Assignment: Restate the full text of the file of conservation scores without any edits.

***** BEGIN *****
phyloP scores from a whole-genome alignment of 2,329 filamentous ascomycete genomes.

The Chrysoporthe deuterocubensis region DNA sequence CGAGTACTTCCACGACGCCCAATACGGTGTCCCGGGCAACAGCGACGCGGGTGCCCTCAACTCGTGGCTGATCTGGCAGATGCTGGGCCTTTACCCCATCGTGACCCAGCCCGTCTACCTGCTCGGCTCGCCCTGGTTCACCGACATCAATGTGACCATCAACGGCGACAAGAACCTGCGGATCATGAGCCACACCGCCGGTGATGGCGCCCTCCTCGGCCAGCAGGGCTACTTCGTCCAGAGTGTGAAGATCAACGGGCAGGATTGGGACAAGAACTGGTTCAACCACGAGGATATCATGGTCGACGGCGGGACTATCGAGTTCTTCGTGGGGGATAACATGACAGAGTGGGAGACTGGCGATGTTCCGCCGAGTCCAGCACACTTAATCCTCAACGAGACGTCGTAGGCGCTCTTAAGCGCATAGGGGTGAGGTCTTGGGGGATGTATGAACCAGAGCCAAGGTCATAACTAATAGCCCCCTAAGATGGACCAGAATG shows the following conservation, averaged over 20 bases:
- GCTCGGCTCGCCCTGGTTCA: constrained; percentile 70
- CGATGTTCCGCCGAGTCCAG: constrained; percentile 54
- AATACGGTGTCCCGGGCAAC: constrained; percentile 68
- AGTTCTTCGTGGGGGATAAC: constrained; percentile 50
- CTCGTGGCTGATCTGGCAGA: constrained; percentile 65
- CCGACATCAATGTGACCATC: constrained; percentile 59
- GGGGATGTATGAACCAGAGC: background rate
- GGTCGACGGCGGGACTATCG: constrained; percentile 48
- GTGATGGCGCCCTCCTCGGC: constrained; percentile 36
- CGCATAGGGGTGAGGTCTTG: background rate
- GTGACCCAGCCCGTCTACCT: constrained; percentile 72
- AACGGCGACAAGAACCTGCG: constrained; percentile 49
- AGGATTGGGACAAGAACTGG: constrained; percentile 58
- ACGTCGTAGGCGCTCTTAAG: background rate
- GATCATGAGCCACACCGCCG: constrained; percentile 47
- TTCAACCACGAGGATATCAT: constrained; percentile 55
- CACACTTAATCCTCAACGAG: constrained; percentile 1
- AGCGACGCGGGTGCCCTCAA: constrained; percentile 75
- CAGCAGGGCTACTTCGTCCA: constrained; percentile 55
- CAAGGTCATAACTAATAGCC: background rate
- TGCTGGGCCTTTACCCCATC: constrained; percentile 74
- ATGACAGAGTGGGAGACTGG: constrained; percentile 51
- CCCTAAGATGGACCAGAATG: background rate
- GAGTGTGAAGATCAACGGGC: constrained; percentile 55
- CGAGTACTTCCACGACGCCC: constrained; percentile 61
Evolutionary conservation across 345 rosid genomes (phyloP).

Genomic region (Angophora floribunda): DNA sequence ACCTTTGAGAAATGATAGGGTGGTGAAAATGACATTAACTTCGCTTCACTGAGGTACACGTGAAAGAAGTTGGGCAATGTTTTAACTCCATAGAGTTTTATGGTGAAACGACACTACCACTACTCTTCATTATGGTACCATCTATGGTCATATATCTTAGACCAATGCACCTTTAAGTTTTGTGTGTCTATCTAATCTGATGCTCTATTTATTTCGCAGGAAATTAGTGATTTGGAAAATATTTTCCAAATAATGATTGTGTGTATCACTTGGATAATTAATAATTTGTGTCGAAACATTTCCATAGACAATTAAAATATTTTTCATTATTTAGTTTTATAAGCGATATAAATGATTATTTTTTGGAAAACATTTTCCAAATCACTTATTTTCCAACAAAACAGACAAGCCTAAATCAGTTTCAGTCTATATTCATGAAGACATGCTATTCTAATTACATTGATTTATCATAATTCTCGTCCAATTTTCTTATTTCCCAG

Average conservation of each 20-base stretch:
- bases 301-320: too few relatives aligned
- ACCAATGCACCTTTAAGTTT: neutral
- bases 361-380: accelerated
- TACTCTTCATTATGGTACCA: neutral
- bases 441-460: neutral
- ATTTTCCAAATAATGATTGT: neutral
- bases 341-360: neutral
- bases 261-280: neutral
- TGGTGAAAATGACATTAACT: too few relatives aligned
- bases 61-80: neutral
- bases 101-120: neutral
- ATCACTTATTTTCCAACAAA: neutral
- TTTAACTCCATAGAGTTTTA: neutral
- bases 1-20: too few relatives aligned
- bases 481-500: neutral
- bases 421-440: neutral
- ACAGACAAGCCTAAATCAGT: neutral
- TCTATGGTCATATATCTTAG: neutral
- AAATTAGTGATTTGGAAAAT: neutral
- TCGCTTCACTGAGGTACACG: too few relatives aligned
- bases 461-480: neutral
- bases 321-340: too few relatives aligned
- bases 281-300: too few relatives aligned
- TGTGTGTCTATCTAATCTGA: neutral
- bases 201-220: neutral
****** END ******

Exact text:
phyloP scores from a whole-genome alignment of 2,329 filamentous ascomycete genomes.

The Chrysoporthe deuterocubensis region DNA sequence CGAGTACTTCCACGACGCCCAATACGGTGTCCCGGGCAACAGCGACGCGGGTGCCCTCAACTCGTGGCTGATCTGGCAGATGCTGGGCCTTTACCCCATCGTGACCCAGCCCGTCTACCTGCTCGGCTCGCCCTGGTTCACCGACATCAATGTGACCATCAACGGCGACAAGAACCTGCGGATCATGAGCCACACCGCCGGTGATGGCGCCCTCCTCGGCCAGCAGGGCTACTTCGTCCAGAGTGTGAAGATCAACGGGCAGGATTGGGACAAGAACTGGTTCAACCACGAGGATATCATGGTCGACGGCGGGACTATCGAGTTCTTCGTGGGGGATAACATGACAGAGTGGGAGACTGGCGATGTTCCGCCGAGTCCAGCACACTTAATCCTCAACGAGACGTCGTAGGCGCTCTTAAGCGCATAGGGGTGAGGTCTTGGGGGATGTATGAACCAGAGCCAAGGTCATAACTAATAGCCCCCTAAGATGGACCAGAATG shows the following conservation, averaged over 20 bases:
- GCTCGGCTCGCCCTGGTTCA: constrained; percentile 70
- CGATGTTCCGCCGAGTCCAG: constrained; percentile 54
- AATACGGTGTCCCGGGCAAC: constrained; percentile 68
- AGTTCTTCGTGGGGGATAAC: constrained; percentile 50
- CTCGTGGCTGATCTGGCAGA: constrained; percentile 65
- CCGACATCAATGTGACCATC: constrained; percentile 59
- GGGGATGTATGAACCAGAGC: background rate
- GGTCGACGGCGGGACTATCG: constrained; percentile 48
- GTGATGGCGCCCTCCTCGGC: constrained; percentile 36
- CGCATAGGGGTGAGGTCTTG: background rate
- GTGACCCAGCCCGTCTACCT: constrained; percentile 72
- AACGGCGACAAGAACCTGCG: constrained; percentile 49
- AGGATTGGGACAAGAACTGG: constrained; percentile 58
- ACGTCGTAGGCGCTCTTAAG: background rate
- GATCATGAGCCACACCGCCG: constrained; percentile 47
- TTCAACCACGAGGATATCAT: constrained; percentile 55
- CACACTTAATCCTCAACGAG: constrained; percentile 1
- AGCGACGCGGGTGCCCTCAA: constrained; percentile 75
- CAGCAGGGCTACTTCGTCCA: constrained; percentile 55
- CAAGGTCATAACTAATAGCC: background rate
- TGCTGGGCCTTTACCCCATC: constrained; percentile 74
- ATGACAGAGTGGGAGACTGG: constrained; percentile 51
- CCCTAAGATGGACCAGAATG: background rate
- GAGTGTGAAGATCAACGGGC: constrained; percentile 55
- CGAGTACTTCCACGACGCCC: constrained; percentile 61
Evolutionary conservation across 345 rosid genomes (phyloP).

Genomic region (Angophora floribunda): DNA sequence ACCTTTGAGAAATGATAGGGTGGTGAAAATGACATTAACTTCGCTTCACTGAGGTACACGTGAAAGAAGTTGGGCAATGTTTTAACTCCATAGAGTTTTATGGTGAAACGACACTACCACTACTCTTCATTATGGTACCATCTATGGTCATATATCTTAGACCAATGCACCTTTAAGTTTTGTGTGTCTATCTAATCTGATGCTCTATTTATTTCGCAGGAAATTAGTGATTTGGAAAATATTTTCCAAATAATGATTGTGTGTATCACTTGGATAATTAATAATTTGTGTCGAAACATTTCCATAGACAATTAAAATATTTTTCATTATTTAGTTTTATAAGCGATATAAATGATTATTTTTTGGAAAACATTTTCCAAATCACTTATTTTCCAACAAAACAGACAAGCCTAAATCAGTTTCAGTCTATATTCATGAAGACATGCTATTCTAATTACATTGATTTATCATAATTCTCGTCCAATTTTCTTATTTCCCAG

Average conservation of each 20-base stretch:
- bases 301-320: too few relatives aligned
- ACCAATGCACCTTTAAGTTT: neutral
- bases 361-380: accelerated
- TACTCTTCATTATGGTACCA: neutral
- bases 441-460: neutral
- ATTTTCCAAATAATGATTGT: neutral
- bases 341-360: neutral
- bases 261-280: neutral
- TGGTGAAAATGACATTAACT: too few relatives aligned
- bases 61-80: neutral
- bases 101-120: neutral
- ATCACTTATTTTCCAACAAA: neutral
- TTTAACTCCATAGAGTTTTA: neutral
- bases 1-20: too few relatives aligned
- bases 481-500: neutral
- bases 421-440: neutral
- ACAGACAAGCCTAAATCAGT: neutral
- TCTATGGTCATATATCTTAG: neutral
- AAATTAGTGATTTGGAAAAT: neutral
- TCGCTTCACTGAGGTACACG: too few relatives aligned
- bases 461-480: neutral
- bases 321-340: too few relatives aligned
- bases 281-300: too few relatives aligned
- TGTGTGTCTATCTAATCTGA: neutral
- bases 201-220: neutral